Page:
The Kid’s Doctor
Drowning is the leading cause of death for children between the ages of 1 and 4, and the second leading cause of unintentional death for children under the age of 14. Tragically, more than 390 children die each year in their own backyard pools. Let’s make sure your children are safe this summer.
The first thing all pools need is (at least) a 4-foot tall fence surrounding all four sides of the pool. Now is the time to make sure that not only is your pool fenced, but that it also is “tuned up” after the winter. That means that the self-latching gate is working, all pool furniture and toys are moved away from the fence so children cannot climb up and over a fence, and you might even add a pool alarm that goes off if anyone enters the pool without supervision.
If you have a door from the house to the pool there should be an alarm on the door, as well as having a fence around the pool. This ensures “layers of protection.” The more layers to keep your child away from an unsupervised pool, the better! Children are clever, fast and tenacious.
Now once you decide to enjoy a day poolside, you need to have several things on hand including a portable phone, a flotation ring or hook and an adult within arm’s reach of a toddler or young child who has not yet learned to swim. If there are several “non-swimmers” in the pool with only one adult, it is best to put all of the children in an approved flotation device as well. The adult who is supervising the pool should ideally know CPR. I personally think all pool owners should take CPR.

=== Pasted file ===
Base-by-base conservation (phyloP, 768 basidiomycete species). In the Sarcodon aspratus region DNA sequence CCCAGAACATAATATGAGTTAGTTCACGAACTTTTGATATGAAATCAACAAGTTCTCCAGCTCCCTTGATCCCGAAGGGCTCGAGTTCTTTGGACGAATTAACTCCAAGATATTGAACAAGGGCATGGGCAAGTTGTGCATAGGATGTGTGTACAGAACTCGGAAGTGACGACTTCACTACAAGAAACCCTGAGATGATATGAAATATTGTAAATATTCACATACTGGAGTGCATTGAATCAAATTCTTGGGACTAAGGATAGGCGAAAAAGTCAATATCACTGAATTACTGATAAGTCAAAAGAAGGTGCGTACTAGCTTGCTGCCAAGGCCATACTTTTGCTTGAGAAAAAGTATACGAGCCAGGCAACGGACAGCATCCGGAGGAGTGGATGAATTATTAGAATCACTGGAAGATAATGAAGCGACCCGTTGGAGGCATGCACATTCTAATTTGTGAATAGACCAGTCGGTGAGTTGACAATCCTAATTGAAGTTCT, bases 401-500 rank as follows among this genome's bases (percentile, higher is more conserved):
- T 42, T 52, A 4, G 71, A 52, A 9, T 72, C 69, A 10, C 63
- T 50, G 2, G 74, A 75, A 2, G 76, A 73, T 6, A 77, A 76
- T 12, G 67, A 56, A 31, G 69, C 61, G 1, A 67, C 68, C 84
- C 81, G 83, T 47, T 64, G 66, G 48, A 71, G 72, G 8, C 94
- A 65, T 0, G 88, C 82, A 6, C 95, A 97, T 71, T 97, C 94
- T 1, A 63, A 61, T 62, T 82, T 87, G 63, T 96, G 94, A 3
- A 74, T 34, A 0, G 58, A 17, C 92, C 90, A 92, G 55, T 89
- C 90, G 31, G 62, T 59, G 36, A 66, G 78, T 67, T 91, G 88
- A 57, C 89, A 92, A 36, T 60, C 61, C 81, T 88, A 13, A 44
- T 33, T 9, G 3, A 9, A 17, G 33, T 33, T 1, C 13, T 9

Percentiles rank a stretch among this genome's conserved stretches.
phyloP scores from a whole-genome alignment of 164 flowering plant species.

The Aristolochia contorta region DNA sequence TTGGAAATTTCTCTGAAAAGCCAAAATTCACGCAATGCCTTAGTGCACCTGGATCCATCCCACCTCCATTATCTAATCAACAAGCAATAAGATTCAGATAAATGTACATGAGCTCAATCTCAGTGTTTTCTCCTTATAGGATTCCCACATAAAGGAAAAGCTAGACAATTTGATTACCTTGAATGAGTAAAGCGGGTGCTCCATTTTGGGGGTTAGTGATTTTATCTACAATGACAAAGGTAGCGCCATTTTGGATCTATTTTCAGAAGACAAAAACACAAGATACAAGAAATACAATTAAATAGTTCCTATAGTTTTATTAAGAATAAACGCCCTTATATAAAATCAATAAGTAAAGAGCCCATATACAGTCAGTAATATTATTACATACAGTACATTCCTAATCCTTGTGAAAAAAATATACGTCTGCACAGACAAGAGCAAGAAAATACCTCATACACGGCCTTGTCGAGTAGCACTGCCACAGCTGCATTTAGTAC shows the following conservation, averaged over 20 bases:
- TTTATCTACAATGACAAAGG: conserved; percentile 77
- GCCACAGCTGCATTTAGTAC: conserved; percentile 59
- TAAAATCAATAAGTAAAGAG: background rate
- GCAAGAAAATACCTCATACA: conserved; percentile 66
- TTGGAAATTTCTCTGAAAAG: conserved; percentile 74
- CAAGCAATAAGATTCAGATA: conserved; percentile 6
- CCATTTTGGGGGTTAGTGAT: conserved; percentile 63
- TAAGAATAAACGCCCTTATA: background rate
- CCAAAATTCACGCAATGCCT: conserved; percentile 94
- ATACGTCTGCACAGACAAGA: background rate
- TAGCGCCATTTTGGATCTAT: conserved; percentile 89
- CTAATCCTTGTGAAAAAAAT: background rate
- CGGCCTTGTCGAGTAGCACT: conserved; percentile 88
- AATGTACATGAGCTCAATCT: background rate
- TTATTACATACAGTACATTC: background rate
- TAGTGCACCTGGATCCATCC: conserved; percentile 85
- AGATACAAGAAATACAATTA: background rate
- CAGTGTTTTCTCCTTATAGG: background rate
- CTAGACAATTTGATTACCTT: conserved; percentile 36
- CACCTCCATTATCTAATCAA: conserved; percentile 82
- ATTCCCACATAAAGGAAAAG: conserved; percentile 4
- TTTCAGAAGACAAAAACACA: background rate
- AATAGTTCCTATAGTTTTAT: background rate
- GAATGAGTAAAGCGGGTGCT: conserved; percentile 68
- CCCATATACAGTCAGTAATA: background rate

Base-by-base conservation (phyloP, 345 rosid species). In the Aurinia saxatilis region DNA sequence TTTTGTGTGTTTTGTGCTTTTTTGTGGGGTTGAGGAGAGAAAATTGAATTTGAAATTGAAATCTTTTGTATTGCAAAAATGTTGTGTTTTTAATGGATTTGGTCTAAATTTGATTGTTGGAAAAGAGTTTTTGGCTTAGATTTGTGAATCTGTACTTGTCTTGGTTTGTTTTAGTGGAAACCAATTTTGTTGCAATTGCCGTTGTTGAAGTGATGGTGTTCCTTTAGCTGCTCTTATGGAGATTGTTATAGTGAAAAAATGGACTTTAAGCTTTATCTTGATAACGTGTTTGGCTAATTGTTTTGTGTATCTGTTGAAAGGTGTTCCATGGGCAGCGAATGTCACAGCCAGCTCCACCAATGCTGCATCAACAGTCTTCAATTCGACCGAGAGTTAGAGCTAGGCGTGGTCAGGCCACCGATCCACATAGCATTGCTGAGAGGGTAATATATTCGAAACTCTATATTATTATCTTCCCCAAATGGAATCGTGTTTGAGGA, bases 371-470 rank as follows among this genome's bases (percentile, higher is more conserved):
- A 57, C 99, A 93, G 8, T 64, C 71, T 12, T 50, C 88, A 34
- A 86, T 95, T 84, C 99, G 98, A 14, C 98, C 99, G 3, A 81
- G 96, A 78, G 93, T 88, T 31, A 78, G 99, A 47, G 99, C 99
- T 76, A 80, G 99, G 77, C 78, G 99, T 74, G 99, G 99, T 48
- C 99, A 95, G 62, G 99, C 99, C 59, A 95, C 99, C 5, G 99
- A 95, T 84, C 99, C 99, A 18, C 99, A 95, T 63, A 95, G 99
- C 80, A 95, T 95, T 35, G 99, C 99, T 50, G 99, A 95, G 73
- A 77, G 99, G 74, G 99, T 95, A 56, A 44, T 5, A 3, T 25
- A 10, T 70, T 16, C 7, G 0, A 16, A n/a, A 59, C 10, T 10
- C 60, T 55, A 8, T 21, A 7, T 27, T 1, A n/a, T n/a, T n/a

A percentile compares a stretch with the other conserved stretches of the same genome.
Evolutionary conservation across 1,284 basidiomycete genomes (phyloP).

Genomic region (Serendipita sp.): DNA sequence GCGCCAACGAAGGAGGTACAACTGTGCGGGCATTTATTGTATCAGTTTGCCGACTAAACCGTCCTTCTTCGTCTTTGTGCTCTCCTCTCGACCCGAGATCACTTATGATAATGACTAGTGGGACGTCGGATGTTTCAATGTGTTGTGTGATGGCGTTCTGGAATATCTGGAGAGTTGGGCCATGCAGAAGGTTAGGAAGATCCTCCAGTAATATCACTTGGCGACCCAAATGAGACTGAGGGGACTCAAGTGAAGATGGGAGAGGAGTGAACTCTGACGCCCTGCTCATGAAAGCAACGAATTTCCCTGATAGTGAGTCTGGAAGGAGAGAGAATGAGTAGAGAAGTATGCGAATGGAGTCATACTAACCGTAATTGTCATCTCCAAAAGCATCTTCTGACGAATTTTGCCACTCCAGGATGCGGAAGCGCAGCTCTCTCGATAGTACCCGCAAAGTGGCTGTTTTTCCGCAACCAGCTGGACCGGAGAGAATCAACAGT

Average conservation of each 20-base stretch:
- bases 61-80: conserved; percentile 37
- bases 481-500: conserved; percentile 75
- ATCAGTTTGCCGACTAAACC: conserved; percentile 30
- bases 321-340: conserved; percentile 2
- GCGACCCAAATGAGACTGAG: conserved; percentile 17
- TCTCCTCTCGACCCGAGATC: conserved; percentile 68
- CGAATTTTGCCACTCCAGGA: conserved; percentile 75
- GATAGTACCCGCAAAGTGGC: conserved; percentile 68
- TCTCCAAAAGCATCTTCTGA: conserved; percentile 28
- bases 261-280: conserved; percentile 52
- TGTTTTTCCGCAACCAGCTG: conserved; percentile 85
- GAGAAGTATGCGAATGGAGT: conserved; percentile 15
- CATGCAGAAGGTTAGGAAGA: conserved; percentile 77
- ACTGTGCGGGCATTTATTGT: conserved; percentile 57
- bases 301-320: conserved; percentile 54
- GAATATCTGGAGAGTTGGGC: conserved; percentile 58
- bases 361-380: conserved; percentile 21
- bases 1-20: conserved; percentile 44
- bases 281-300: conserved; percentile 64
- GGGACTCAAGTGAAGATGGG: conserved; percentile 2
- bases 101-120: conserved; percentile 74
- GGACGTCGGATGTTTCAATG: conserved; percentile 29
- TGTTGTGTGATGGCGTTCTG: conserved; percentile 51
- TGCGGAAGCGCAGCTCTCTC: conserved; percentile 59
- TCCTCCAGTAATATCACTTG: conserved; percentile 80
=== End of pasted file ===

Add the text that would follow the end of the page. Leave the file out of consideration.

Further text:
The person in charge of watching a child or children in the pool needs to be vigilant. That means staying off a cell phone or any electronics that might be distracting. It is also not the time for adults to be partying, and alcohol is discouraged.
Most children over the age of 4 are ready for swimming lessons, but the AAP does recognize that there are some younger children between 1 and 4 years old who may be ready for swimming lessons. Especially those that are frequently around water (home pool, lake, beach). Each child will develop at differently. Even a young child who has had swim lessons should not be considered “drown-proof” and never be left unsupervised.
Lastly, don’t forget the sunscreen, and remember to reapply frequently to both you and your child.
(Dr. Sue Hubbard is an award-winning pediatrician, medical editor and media host. “The Kid’s Doctor” TV feature can be seen on more than 90 stations across the U.S. Submit questions at http://www.kidsdr.com. The Kid’s Doctor e-book, “Tattoos to Texting: Parenting Today’s Teen,” is now available from Amazon and other e-book vendors.)
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